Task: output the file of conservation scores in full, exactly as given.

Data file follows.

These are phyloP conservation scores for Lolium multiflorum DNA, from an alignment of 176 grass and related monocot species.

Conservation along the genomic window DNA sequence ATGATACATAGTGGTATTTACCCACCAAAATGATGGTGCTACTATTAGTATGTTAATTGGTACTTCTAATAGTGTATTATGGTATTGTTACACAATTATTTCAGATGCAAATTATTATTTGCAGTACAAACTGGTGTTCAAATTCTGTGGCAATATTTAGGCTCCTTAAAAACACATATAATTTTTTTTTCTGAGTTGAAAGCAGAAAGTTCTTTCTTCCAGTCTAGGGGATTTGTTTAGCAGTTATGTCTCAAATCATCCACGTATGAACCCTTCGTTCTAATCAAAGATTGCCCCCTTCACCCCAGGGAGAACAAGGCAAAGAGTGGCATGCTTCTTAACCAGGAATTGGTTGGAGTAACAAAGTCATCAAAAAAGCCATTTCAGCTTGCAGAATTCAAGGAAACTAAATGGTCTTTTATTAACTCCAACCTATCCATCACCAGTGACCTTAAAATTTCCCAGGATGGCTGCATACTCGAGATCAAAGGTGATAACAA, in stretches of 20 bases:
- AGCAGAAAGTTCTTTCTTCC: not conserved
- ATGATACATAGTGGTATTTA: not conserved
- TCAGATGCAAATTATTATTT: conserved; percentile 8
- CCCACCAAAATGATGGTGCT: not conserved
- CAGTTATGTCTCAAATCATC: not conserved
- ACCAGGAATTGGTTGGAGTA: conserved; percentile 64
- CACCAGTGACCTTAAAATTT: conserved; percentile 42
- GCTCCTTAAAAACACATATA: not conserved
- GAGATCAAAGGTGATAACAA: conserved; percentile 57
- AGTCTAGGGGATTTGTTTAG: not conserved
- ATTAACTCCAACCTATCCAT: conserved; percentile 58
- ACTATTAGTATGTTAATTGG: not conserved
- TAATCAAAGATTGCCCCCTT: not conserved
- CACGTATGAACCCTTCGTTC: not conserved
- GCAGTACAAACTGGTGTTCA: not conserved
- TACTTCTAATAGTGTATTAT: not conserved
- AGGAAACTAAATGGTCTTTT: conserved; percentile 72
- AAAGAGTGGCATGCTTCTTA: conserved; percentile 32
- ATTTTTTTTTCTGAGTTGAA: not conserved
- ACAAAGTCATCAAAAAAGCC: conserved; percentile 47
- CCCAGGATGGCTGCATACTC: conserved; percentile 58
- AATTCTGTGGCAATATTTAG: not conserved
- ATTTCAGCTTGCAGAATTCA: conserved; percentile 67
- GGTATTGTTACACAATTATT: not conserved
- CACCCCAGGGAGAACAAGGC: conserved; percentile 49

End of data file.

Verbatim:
These are phyloP conservation scores for Lolium multiflorum DNA, from an alignment of 176 grass and related monocot species.

Conservation along the genomic window DNA sequence ATGATACATAGTGGTATTTACCCACCAAAATGATGGTGCTACTATTAGTATGTTAATTGGTACTTCTAATAGTGTATTATGGTATTGTTACACAATTATTTCAGATGCAAATTATTATTTGCAGTACAAACTGGTGTTCAAATTCTGTGGCAATATTTAGGCTCCTTAAAAACACATATAATTTTTTTTTCTGAGTTGAAAGCAGAAAGTTCTTTCTTCCAGTCTAGGGGATTTGTTTAGCAGTTATGTCTCAAATCATCCACGTATGAACCCTTCGTTCTAATCAAAGATTGCCCCCTTCACCCCAGGGAGAACAAGGCAAAGAGTGGCATGCTTCTTAACCAGGAATTGGTTGGAGTAACAAAGTCATCAAAAAAGCCATTTCAGCTTGCAGAATTCAAGGAAACTAAATGGTCTTTTATTAACTCCAACCTATCCATCACCAGTGACCTTAAAATTTCCCAGGATGGCTGCATACTCGAGATCAAAGGTGATAACAA, in stretches of 20 bases:
- AGCAGAAAGTTCTTTCTTCC: not conserved
- ATGATACATAGTGGTATTTA: not conserved
- TCAGATGCAAATTATTATTT: conserved; percentile 8
- CCCACCAAAATGATGGTGCT: not conserved
- CAGTTATGTCTCAAATCATC: not conserved
- ACCAGGAATTGGTTGGAGTA: conserved; percentile 64
- CACCAGTGACCTTAAAATTT: conserved; percentile 42
- GCTCCTTAAAAACACATATA: not conserved
- GAGATCAAAGGTGATAACAA: conserved; percentile 57
- AGTCTAGGGGATTTGTTTAG: not conserved
- ATTAACTCCAACCTATCCAT: conserved; percentile 58
- ACTATTAGTATGTTAATTGG: not conserved
- TAATCAAAGATTGCCCCCTT: not conserved
- CACGTATGAACCCTTCGTTC: not conserved
- GCAGTACAAACTGGTGTTCA: not conserved
- TACTTCTAATAGTGTATTAT: not conserved
- AGGAAACTAAATGGTCTTTT: conserved; percentile 72
- AAAGAGTGGCATGCTTCTTA: conserved; percentile 32
- ATTTTTTTTTCTGAGTTGAA: not conserved
- ACAAAGTCATCAAAAAAGCC: conserved; percentile 47
- CCCAGGATGGCTGCATACTC: conserved; percentile 58
- AATTCTGTGGCAATATTTAG: not conserved
- ATTTCAGCTTGCAGAATTCA: conserved; percentile 67
- GGTATTGTTACACAATTATT: not conserved
- CACCCCAGGGAGAACAAGGC: conserved; percentile 49